Lance Armstrong: Le Tour de Farce


On July 24, 2009, near Bourgoin-Jallieu, France, a fan holds a sign accusing Lance Armstong, seven-time Tour de France winner, of taking performance enhancing drugs.


Joel Saget

Lance Armstrong beat testicular cancer and the world's best cyclists, but in the end it was the anti-doping agency, the USADA, that finally broke the seven-time Tour de France champion.

For more than a decade Armstrong fought allegations of performance-enhancing drug use, but yesterday the cyclist said, "enough is enough."

Armstrong, resolved not to fight the case any longer, on Thursday called the USADA investigation "an unconstitutional witch hunt,” and refused to recognize "USADA's authority to sanction him," USA Today reported.

A day later the USADA banned Armstrong from professional cycling for "his numerous anti-doping rule violations, including his involvement in trafficking and administering doping products to others." His unprecedented seven Tour de France victories have been disallowed, as well as the bronze medal he won at the 2000 Olympics.

Armstrong has been revered in America and around the world as an inspirational hero who triumphed over cancer and in the cycling world. But he was not without his critics. France had always been his most vociferous detractor, and had long cried foul against his repeated triumphs.

A scan of French media on Friday revealed a collective sense of vindication, sadness and anger.

From L'Expansion: "Armstrong personified impunity. He was seen as too well protected to fall. So the big message today is that impunity is over. What is a shame is that by saying he accepts the decision, Armstrong will avoid a public debate so we'll never know exactly what happened and how he was able to cheat for so long."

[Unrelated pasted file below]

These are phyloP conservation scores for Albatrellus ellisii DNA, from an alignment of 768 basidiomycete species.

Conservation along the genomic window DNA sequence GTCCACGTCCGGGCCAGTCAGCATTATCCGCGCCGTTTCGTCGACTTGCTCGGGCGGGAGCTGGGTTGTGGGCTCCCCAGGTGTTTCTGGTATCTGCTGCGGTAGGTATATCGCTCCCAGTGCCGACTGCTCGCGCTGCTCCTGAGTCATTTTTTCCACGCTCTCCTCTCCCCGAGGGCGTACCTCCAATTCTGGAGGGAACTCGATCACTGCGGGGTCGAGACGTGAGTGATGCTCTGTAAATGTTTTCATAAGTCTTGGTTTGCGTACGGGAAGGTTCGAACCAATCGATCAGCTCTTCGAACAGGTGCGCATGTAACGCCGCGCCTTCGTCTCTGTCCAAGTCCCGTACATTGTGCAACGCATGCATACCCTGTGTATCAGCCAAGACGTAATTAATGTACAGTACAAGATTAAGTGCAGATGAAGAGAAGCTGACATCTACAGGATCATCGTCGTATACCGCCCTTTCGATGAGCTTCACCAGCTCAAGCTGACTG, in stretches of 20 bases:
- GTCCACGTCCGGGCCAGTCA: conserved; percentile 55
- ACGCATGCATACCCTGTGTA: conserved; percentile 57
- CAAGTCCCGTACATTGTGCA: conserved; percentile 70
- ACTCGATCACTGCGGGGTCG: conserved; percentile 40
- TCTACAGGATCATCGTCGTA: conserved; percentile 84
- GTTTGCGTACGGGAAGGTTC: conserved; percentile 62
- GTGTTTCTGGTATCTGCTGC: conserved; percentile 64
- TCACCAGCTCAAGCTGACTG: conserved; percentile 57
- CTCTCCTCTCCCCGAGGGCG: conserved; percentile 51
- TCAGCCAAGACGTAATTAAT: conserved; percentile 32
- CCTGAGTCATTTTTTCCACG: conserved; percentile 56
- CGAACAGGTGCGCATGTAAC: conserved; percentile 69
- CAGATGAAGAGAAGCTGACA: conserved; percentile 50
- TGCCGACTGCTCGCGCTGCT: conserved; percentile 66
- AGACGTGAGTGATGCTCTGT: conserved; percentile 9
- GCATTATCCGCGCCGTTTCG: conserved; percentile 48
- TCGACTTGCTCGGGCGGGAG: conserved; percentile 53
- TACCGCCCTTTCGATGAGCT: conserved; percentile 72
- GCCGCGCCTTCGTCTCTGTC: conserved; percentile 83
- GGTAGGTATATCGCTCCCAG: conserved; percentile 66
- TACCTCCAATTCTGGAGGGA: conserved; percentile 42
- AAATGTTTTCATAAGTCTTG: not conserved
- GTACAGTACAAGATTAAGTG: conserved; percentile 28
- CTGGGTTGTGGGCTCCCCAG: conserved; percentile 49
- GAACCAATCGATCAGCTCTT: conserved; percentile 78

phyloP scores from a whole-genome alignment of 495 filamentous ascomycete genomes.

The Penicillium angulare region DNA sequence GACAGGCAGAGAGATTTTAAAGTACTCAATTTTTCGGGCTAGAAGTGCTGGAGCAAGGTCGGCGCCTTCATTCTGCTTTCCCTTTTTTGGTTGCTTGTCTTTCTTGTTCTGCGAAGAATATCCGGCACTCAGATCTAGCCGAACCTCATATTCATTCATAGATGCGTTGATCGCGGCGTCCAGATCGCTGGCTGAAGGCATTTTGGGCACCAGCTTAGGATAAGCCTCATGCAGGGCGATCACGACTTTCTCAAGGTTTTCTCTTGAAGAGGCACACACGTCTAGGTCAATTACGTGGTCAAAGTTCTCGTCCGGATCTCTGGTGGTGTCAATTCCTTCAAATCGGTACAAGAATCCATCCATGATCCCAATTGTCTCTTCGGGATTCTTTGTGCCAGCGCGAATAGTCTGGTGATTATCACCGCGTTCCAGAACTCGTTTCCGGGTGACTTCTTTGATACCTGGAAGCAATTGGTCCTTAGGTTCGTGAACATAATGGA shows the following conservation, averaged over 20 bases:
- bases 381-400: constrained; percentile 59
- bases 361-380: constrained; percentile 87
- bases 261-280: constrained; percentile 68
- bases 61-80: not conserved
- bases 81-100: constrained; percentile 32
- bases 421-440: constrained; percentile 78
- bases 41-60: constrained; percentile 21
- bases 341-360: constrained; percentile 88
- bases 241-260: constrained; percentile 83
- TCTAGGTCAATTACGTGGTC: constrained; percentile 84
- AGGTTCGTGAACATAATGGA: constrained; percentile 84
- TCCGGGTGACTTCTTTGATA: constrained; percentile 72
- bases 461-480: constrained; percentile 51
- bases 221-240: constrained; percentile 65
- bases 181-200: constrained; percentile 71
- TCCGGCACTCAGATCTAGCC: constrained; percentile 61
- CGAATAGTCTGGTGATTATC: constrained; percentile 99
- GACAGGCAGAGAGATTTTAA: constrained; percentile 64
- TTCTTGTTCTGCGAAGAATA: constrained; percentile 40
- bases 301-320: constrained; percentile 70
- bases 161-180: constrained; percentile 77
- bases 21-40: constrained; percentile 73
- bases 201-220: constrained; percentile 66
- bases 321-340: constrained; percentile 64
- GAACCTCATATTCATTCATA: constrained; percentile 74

Jean-Rene Bernaudeau of France's bicycle racing team told Reuters, "The rotten years of cycling have been identified and Lance Armstrong is out. We are working as hard as we did then and we have better results. French cycling has regained its standing."

The Christian Science Monitor quoted an editorial in a French daily newspaper that read: "Saint Armstrong, pierced with arrows, has finally succumbed. This illustrates anew that this sport is poisoned by doping."

Laurent Jalabert, a French cyclist, told RTL radio he was angered and saddened that Armstrong's doping scandal had cast aspersion on the Tour de France.

"The axe fell," wrote the French newspaper Le Figaro. "Some people will be furious but others will see justice being done."

Lise Blanchet, a French citizen (who happens to live with this article's author) said of Armstrong:

"I admired his tenacity against cancer. But many French doubted his ability to win the tour so many times. We had so many doping scandals in the Tour de France, including French cyclists. We already knew a lot of the best were doping. It's not a surprise. A lot of French view this as an admission of guilt."

America's first Tour de France victor, Greg LeMond, captured the scope of possible outcomes that makes the Armstrong case so evocative.

“If Lance is clean, it is the greatest comeback in the history of sport. If he isn’t, it would be the greatest fraud,” he said.

Unfortunately, it looks like we may never know.